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I have read this thread and definitely it provides valuable advice for those applying for grad school for the first time. Does anyone in this forum has any advice for preparing a statement of purpose in order to transfer to another school for both personal and academic reasons? This SOP is a lot trickier right? First, do you mention those personal reasons (for instance, my wife getting a job across the country)? and how do you prepare a narrative in order to justify leaving one program for a better one? would not that amount to having been careless when you first selected that program and now that you have done your homework you realize you fit better in another program, another university?

Similar questions have been asked on this forum, and the advice is typically the same. Try to word your reason for switching as an academic reason rather than a personal one. While most reasonable people should understand personal reasons, it could also make you look unprofessional and like you're unwilling to sacrifice a little for your profession.

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This thread is really useful! Thanks everyone.

I have a quick question though. It seems like there is a conflicting advice about whether to start out with interesting narrative or just start with your name. I agree with someone who said "

the interesting narrative is needed so committee doesn't get bored", but I also agree that the personal childhood story can be cliche. I'm trying to write SOP for Ph.D. in Media studies and I don't know how to start. Do I just start with "my name is gracie and I'm MA student at..." or something more catchy?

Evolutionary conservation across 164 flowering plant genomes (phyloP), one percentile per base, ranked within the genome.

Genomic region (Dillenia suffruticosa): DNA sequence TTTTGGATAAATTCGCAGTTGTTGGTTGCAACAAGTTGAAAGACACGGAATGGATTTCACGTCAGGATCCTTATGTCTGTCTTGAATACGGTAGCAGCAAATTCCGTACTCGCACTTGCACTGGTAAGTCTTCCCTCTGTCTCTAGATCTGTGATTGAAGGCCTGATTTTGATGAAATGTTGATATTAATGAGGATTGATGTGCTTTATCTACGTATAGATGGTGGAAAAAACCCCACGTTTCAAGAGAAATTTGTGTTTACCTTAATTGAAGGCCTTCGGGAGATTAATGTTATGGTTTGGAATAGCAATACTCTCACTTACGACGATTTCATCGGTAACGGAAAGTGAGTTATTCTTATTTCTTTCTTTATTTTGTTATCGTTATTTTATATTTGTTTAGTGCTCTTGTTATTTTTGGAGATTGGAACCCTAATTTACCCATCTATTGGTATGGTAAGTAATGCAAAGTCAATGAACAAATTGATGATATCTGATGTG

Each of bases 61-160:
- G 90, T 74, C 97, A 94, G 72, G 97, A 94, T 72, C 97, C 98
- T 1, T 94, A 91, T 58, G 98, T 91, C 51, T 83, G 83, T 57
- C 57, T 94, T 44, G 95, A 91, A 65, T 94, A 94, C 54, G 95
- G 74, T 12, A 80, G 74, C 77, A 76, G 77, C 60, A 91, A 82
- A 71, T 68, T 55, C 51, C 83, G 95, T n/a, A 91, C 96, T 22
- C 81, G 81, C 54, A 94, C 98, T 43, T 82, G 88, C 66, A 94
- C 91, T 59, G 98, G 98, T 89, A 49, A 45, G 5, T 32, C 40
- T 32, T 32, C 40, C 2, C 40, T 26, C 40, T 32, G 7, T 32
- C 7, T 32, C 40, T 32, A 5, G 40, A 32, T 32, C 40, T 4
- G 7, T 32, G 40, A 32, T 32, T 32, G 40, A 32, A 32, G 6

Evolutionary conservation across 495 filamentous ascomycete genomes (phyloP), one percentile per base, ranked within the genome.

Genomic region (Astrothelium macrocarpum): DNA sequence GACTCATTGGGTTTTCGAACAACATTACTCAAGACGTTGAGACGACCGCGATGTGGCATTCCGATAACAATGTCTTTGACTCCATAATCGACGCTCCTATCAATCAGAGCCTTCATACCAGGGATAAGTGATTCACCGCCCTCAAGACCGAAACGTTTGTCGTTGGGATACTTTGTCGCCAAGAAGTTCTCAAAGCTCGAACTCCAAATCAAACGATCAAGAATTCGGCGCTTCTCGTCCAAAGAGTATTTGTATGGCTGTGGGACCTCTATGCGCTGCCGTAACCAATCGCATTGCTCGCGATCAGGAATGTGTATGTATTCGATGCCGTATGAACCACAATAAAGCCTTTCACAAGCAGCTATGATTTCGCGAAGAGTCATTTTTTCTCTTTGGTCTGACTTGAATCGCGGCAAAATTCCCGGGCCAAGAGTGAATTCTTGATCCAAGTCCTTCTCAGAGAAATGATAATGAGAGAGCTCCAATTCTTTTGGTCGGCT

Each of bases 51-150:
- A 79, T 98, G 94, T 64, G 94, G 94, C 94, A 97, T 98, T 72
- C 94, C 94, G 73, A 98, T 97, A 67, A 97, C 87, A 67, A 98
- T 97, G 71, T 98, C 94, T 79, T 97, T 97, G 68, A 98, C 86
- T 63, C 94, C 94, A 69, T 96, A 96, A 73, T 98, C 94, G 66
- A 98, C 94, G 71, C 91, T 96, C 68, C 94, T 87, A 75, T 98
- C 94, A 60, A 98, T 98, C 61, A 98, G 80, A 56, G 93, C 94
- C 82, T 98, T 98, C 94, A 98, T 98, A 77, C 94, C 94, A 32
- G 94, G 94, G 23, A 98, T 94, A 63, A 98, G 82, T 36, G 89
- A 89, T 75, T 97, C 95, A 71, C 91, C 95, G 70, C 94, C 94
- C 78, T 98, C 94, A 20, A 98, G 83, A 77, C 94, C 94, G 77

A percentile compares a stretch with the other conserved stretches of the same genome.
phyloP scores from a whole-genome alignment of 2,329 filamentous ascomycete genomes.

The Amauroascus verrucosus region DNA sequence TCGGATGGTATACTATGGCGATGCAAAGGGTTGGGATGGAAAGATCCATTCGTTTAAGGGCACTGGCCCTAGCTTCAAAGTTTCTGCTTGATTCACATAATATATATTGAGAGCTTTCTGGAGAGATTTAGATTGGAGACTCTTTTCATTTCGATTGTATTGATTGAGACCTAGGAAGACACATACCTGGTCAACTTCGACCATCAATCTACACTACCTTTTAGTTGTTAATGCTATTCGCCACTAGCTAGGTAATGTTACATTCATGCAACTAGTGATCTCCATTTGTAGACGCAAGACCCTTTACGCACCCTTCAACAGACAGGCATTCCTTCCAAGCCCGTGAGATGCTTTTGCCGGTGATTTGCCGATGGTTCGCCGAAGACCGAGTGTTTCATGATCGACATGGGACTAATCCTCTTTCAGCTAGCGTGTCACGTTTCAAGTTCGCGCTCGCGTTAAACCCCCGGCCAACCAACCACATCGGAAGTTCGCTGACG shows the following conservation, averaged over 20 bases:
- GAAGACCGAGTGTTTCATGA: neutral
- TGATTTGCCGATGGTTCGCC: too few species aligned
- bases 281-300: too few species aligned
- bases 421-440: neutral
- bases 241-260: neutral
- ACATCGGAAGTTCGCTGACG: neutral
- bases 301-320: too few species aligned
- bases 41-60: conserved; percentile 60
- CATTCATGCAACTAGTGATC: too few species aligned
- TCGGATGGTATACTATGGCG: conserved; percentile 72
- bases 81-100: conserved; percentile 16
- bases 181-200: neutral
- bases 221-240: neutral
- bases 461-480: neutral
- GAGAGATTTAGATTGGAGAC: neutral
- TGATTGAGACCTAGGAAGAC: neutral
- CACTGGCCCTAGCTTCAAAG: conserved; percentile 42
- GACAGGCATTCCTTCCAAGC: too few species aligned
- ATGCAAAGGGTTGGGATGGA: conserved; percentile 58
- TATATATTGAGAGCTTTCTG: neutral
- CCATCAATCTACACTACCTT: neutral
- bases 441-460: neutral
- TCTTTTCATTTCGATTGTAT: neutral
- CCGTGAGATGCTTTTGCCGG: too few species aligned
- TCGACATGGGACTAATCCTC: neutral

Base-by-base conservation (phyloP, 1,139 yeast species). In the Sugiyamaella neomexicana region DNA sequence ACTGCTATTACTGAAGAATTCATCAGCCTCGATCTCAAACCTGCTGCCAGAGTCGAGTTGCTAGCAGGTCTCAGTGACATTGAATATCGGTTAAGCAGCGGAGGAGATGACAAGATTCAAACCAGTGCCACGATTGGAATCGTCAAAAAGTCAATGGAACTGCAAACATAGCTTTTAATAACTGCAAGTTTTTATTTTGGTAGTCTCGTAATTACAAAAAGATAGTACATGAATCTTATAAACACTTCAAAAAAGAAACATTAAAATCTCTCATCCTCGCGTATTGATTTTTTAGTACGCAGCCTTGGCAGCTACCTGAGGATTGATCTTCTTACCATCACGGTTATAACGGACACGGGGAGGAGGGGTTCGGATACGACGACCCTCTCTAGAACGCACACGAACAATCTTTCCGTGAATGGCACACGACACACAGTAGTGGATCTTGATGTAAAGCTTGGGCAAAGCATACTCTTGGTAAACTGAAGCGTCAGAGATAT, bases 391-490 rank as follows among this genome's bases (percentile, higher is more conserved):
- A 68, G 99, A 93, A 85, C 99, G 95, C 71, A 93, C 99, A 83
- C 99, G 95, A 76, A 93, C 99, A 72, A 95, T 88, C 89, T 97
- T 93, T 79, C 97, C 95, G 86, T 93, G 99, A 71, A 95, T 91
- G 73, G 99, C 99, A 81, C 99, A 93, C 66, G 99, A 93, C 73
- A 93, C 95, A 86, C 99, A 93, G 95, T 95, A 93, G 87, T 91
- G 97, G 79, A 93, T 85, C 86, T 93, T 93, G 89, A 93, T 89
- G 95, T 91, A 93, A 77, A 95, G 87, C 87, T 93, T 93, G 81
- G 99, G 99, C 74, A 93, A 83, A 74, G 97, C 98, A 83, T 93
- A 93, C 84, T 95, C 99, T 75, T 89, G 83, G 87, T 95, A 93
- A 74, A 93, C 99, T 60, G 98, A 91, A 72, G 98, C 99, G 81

Thanks!

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This thread is really useful! Thanks everyone.

I have a quick question though. It seems like there is a conflicting advice about whether to start out with interesting narrative or just start with your name. I agree with someone who said "

the interesting narrative is needed so committee doesn't get bored", but I also agree that the personal childhood story can be cliche. I'm trying to write SOP for Ph.D. in Media studies and I don't know how to start. Do I just start with "my name is gracie and I'm MA student at..." or something more catchy?

Thanks!

Gracie915--

IMO, unfortunately, there's no quick answer to your question because everyone's circumstances are different. I recommend that you write SoPs that convey your strengths as an applicant.

If you happen to have an interesting story to tell, it is relevant to your areas of interest, and you can tell the story well, then think about including it in your SoP. If that type of writing is not your strong suite and you're more of a "nuts and bolts" type, go with a "nuts and bolts" approach. In short, write SoPs that convey who you are and what you're about in a manner that is authentic to who you are at this point in your life and in a way that you can say to yourself "I did the best that I could under the circumstances."

To be clear, even if you get guidance from those who say Method "X" got them into Happyland University, and Method "X" simply isn't who you are, figure out what method best suites you and execute that method to the best of your abilities.

Then, when it is your turn to offer guidance, tell everyone who will listen "Go with Method 'G'!"